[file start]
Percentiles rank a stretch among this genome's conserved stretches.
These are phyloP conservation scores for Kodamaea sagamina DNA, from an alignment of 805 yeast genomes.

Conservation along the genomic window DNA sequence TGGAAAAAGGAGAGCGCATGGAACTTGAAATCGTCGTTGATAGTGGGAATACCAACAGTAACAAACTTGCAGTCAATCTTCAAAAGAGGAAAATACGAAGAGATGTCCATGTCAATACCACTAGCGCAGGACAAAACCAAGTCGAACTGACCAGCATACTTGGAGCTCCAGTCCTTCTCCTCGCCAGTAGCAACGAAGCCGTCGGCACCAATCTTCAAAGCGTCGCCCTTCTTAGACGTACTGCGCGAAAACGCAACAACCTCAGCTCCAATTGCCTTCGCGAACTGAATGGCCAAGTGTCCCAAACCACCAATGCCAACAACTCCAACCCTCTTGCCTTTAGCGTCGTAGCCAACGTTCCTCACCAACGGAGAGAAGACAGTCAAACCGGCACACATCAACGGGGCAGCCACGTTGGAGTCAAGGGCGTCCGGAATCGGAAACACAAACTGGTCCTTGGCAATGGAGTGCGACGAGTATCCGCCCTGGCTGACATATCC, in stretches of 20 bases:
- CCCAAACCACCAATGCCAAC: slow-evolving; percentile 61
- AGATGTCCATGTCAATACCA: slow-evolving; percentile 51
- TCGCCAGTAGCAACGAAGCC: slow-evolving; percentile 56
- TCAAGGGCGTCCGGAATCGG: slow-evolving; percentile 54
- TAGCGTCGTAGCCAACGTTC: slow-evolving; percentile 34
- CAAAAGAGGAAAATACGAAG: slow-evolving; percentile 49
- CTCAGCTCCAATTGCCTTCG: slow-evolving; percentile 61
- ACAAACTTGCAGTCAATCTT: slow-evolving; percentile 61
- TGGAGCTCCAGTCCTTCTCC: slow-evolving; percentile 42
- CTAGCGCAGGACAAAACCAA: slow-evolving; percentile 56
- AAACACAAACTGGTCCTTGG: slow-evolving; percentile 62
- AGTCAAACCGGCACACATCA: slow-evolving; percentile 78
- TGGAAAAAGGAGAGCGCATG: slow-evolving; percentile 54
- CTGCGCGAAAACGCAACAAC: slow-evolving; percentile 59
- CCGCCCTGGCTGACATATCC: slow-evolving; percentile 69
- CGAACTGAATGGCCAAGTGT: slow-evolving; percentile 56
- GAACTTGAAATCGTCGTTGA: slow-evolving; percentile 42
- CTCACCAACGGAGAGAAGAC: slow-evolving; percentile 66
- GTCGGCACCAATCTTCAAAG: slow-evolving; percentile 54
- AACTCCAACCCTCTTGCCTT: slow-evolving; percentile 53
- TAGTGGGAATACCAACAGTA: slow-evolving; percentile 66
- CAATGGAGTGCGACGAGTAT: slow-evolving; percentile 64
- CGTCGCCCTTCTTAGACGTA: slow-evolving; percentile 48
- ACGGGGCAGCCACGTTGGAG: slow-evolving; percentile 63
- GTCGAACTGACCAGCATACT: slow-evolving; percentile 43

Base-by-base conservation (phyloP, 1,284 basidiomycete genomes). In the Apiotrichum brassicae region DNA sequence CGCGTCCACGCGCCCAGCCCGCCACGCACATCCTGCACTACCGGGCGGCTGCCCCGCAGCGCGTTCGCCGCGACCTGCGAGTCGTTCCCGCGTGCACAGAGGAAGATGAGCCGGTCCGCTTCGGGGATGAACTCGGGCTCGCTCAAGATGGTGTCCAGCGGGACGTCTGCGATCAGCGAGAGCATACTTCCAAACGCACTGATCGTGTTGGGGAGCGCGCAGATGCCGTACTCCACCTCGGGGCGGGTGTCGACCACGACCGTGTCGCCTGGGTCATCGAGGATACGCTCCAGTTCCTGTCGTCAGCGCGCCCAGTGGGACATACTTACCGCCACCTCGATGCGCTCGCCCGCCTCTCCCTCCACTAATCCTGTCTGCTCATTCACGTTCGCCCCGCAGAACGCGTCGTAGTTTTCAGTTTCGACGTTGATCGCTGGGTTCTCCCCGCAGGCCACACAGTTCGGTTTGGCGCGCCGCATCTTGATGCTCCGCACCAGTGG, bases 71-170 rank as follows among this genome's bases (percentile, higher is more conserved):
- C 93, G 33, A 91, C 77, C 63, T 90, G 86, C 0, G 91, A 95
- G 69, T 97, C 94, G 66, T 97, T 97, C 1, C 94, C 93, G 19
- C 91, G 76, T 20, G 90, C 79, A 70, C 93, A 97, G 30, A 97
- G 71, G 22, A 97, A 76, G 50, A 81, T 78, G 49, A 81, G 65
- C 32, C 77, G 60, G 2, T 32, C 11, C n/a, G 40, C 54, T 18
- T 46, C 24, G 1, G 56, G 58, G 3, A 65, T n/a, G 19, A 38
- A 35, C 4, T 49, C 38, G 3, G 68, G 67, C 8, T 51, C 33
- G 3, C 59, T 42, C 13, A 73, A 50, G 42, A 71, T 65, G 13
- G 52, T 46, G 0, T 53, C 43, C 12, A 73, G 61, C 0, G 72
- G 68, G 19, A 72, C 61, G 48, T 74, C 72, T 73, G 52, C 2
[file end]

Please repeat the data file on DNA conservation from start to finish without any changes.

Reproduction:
Percentiles rank a stretch among this genome's conserved stretches.
These are phyloP conservation scores for Kodamaea sagamina DNA, from an alignment of 805 yeast genomes.

Conservation along the genomic window DNA sequence TGGAAAAAGGAGAGCGCATGGAACTTGAAATCGTCGTTGATAGTGGGAATACCAACAGTAACAAACTTGCAGTCAATCTTCAAAAGAGGAAAATACGAAGAGATGTCCATGTCAATACCACTAGCGCAGGACAAAACCAAGTCGAACTGACCAGCATACTTGGAGCTCCAGTCCTTCTCCTCGCCAGTAGCAACGAAGCCGTCGGCACCAATCTTCAAAGCGTCGCCCTTCTTAGACGTACTGCGCGAAAACGCAACAACCTCAGCTCCAATTGCCTTCGCGAACTGAATGGCCAAGTGTCCCAAACCACCAATGCCAACAACTCCAACCCTCTTGCCTTTAGCGTCGTAGCCAACGTTCCTCACCAACGGAGAGAAGACAGTCAAACCGGCACACATCAACGGGGCAGCCACGTTGGAGTCAAGGGCGTCCGGAATCGGAAACACAAACTGGTCCTTGGCAATGGAGTGCGACGAGTATCCGCCCTGGCTGACATATCC, in stretches of 20 bases:
- CCCAAACCACCAATGCCAAC: slow-evolving; percentile 61
- AGATGTCCATGTCAATACCA: slow-evolving; percentile 51
- TCGCCAGTAGCAACGAAGCC: slow-evolving; percentile 56
- TCAAGGGCGTCCGGAATCGG: slow-evolving; percentile 54
- TAGCGTCGTAGCCAACGTTC: slow-evolving; percentile 34
- CAAAAGAGGAAAATACGAAG: slow-evolving; percentile 49
- CTCAGCTCCAATTGCCTTCG: slow-evolving; percentile 61
- ACAAACTTGCAGTCAATCTT: slow-evolving; percentile 61
- TGGAGCTCCAGTCCTTCTCC: slow-evolving; percentile 42
- CTAGCGCAGGACAAAACCAA: slow-evolving; percentile 56
- AAACACAAACTGGTCCTTGG: slow-evolving; percentile 62
- AGTCAAACCGGCACACATCA: slow-evolving; percentile 78
- TGGAAAAAGGAGAGCGCATG: slow-evolving; percentile 54
- CTGCGCGAAAACGCAACAAC: slow-evolving; percentile 59
- CCGCCCTGGCTGACATATCC: slow-evolving; percentile 69
- CGAACTGAATGGCCAAGTGT: slow-evolving; percentile 56
- GAACTTGAAATCGTCGTTGA: slow-evolving; percentile 42
- CTCACCAACGGAGAGAAGAC: slow-evolving; percentile 66
- GTCGGCACCAATCTTCAAAG: slow-evolving; percentile 54
- AACTCCAACCCTCTTGCCTT: slow-evolving; percentile 53
- TAGTGGGAATACCAACAGTA: slow-evolving; percentile 66
- CAATGGAGTGCGACGAGTAT: slow-evolving; percentile 64
- CGTCGCCCTTCTTAGACGTA: slow-evolving; percentile 48
- ACGGGGCAGCCACGTTGGAG: slow-evolving; percentile 63
- GTCGAACTGACCAGCATACT: slow-evolving; percentile 43

Base-by-base conservation (phyloP, 1,284 basidiomycete genomes). In the Apiotrichum brassicae region DNA sequence CGCGTCCACGCGCCCAGCCCGCCACGCACATCCTGCACTACCGGGCGGCTGCCCCGCAGCGCGTTCGCCGCGACCTGCGAGTCGTTCCCGCGTGCACAGAGGAAGATGAGCCGGTCCGCTTCGGGGATGAACTCGGGCTCGCTCAAGATGGTGTCCAGCGGGACGTCTGCGATCAGCGAGAGCATACTTCCAAACGCACTGATCGTGTTGGGGAGCGCGCAGATGCCGTACTCCACCTCGGGGCGGGTGTCGACCACGACCGTGTCGCCTGGGTCATCGAGGATACGCTCCAGTTCCTGTCGTCAGCGCGCCCAGTGGGACATACTTACCGCCACCTCGATGCGCTCGCCCGCCTCTCCCTCCACTAATCCTGTCTGCTCATTCACGTTCGCCCCGCAGAACGCGTCGTAGTTTTCAGTTTCGACGTTGATCGCTGGGTTCTCCCCGCAGGCCACACAGTTCGGTTTGGCGCGCCGCATCTTGATGCTCCGCACCAGTGG, bases 71-170 rank as follows among this genome's bases (percentile, higher is more conserved):
- C 93, G 33, A 91, C 77, C 63, T 90, G 86, C 0, G 91, A 95
- G 69, T 97, C 94, G 66, T 97, T 97, C 1, C 94, C 93, G 19
- C 91, G 76, T 20, G 90, C 79, A 70, C 93, A 97, G 30, A 97
- G 71, G 22, A 97, A 76, G 50, A 81, T 78, G 49, A 81, G 65
- C 32, C 77, G 60, G 2, T 32, C 11, C n/a, G 40, C 54, T 18
- T 46, C 24, G 1, G 56, G 58, G 3, A 65, T n/a, G 19, A 38
- A 35, C 4, T 49, C 38, G 3, G 68, G 67, C 8, T 51, C 33
- G 3, C 59, T 42, C 13, A 73, A 50, G 42, A 71, T 65, G 13
- G 52, T 46, G 0, T 53, C 43, C 12, A 73, G 61, C 0, G 72
- G 68, G 19, A 72, C 61, G 48, T 74, C 72, T 73, G 52, C 2